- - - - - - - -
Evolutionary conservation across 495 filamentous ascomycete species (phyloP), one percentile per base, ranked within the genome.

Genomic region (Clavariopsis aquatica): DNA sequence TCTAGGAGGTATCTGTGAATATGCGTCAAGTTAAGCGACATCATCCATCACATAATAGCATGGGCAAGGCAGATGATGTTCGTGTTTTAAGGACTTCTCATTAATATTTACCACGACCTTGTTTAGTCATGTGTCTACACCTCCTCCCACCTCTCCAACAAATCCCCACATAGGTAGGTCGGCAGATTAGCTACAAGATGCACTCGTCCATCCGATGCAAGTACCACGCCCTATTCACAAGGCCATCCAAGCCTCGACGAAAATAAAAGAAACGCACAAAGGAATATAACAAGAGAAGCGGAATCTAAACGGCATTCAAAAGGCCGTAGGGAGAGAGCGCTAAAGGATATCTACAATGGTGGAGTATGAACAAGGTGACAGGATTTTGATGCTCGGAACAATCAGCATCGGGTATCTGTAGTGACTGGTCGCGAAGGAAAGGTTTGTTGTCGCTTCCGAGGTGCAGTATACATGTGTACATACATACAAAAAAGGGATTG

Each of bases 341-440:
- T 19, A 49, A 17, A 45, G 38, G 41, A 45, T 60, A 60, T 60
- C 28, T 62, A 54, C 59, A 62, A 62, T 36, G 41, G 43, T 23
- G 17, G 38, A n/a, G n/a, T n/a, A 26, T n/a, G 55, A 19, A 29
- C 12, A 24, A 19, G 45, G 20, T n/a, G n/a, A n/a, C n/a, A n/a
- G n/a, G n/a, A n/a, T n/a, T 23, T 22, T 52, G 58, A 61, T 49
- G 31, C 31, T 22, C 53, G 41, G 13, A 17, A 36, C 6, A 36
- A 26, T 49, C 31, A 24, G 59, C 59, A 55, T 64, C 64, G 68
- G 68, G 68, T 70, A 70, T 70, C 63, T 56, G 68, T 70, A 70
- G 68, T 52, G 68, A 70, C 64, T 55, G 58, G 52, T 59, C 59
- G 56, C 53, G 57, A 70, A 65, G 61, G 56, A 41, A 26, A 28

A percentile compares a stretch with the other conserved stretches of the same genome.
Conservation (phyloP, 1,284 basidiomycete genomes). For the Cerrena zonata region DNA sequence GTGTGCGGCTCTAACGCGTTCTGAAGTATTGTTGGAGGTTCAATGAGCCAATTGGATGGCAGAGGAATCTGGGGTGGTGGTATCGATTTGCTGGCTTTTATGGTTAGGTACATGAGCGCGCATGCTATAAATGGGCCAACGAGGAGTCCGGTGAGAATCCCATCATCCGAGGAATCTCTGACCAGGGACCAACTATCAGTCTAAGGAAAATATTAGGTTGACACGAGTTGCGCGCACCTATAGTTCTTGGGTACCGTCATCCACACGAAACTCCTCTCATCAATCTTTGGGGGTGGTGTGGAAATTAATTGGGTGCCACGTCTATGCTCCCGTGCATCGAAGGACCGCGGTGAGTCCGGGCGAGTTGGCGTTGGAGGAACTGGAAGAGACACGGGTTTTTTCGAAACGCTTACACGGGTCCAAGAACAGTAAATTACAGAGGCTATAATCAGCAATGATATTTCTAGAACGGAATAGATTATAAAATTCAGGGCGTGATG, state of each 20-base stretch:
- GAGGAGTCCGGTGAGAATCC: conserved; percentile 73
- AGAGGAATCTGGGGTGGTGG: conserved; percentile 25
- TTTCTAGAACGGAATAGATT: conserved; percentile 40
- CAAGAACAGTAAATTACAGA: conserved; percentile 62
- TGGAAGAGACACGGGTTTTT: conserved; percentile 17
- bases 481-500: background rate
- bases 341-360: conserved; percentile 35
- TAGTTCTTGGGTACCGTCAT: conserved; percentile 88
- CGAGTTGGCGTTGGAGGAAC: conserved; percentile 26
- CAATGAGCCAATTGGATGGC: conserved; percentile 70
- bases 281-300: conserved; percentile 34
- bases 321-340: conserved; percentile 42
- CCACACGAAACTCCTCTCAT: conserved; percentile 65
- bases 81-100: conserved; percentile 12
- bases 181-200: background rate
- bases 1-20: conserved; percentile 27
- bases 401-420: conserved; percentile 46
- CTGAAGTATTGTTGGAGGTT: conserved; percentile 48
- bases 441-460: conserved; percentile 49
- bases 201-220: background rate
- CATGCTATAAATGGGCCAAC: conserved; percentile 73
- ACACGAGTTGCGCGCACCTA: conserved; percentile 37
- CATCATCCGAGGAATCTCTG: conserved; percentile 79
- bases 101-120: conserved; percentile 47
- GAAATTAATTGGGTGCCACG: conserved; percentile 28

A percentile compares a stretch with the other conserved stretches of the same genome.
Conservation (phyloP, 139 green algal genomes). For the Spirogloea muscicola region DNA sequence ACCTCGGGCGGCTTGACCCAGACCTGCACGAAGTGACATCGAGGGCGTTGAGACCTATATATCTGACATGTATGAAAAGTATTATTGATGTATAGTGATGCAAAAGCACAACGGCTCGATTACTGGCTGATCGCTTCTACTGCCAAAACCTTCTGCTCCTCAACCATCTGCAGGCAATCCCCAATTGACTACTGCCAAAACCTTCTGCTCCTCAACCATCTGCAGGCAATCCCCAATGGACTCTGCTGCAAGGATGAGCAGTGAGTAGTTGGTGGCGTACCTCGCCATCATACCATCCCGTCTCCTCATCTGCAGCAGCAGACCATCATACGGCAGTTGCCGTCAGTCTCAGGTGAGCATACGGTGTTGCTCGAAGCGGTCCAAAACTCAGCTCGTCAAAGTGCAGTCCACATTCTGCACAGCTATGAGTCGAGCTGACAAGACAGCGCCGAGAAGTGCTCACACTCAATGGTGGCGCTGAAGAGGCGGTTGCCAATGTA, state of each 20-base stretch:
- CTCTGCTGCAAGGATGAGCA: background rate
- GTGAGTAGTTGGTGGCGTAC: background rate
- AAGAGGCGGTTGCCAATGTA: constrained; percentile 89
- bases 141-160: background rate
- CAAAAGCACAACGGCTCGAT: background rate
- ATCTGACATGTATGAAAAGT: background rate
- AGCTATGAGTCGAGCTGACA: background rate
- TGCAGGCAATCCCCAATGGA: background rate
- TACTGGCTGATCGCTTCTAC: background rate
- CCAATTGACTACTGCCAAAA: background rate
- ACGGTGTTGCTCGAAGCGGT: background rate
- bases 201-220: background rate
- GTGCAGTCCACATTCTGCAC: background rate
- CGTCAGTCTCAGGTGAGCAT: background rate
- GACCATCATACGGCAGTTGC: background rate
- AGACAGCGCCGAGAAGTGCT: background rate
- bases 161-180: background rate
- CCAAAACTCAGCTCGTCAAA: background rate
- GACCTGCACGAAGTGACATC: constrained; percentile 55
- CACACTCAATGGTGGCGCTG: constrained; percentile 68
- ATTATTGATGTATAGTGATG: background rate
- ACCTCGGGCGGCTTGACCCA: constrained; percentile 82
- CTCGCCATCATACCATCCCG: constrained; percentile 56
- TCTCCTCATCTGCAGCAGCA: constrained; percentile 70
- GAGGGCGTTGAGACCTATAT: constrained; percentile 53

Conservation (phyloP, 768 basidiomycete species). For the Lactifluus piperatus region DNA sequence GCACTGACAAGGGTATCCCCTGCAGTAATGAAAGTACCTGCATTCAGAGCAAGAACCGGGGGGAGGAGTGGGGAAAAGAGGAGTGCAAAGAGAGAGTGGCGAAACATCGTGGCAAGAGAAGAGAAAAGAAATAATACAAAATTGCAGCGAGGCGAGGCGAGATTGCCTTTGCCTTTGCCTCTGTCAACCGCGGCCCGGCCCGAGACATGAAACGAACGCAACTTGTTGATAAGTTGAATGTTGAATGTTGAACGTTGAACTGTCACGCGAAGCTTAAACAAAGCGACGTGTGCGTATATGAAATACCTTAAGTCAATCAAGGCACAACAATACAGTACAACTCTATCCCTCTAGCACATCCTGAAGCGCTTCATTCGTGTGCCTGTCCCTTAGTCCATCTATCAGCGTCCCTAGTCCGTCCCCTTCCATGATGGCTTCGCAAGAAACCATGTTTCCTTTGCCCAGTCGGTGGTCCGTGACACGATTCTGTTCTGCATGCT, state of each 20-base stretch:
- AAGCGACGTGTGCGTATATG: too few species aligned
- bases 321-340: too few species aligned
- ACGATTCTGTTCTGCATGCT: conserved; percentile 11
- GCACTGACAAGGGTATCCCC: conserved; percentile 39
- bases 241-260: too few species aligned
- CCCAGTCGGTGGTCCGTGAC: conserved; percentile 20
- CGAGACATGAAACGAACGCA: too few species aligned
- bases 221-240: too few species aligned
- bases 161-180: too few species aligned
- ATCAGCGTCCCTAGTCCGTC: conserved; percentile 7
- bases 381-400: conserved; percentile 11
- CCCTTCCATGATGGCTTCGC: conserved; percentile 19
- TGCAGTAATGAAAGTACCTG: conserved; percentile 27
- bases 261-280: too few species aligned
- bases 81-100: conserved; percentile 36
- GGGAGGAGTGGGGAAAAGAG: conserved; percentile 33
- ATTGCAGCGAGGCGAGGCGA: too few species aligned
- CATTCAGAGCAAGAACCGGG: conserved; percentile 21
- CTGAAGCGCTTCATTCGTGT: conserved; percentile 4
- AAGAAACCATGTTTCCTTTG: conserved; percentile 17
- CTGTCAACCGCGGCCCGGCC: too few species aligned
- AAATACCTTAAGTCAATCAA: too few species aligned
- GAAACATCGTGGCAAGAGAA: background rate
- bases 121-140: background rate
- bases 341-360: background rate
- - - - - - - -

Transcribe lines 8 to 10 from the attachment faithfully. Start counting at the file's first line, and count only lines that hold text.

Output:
- G n/a, G n/a, A n/a, T n/a, T 23, T 22, T 52, G 58, A 61, T 49
- G 31, C 31, T 22, C 53, G 41, G 13, A 17, A 36, C 6, A 36
- A 26, T 49, C 31, A 24, G 59, C 59, A 55, T 64, C 64, G 68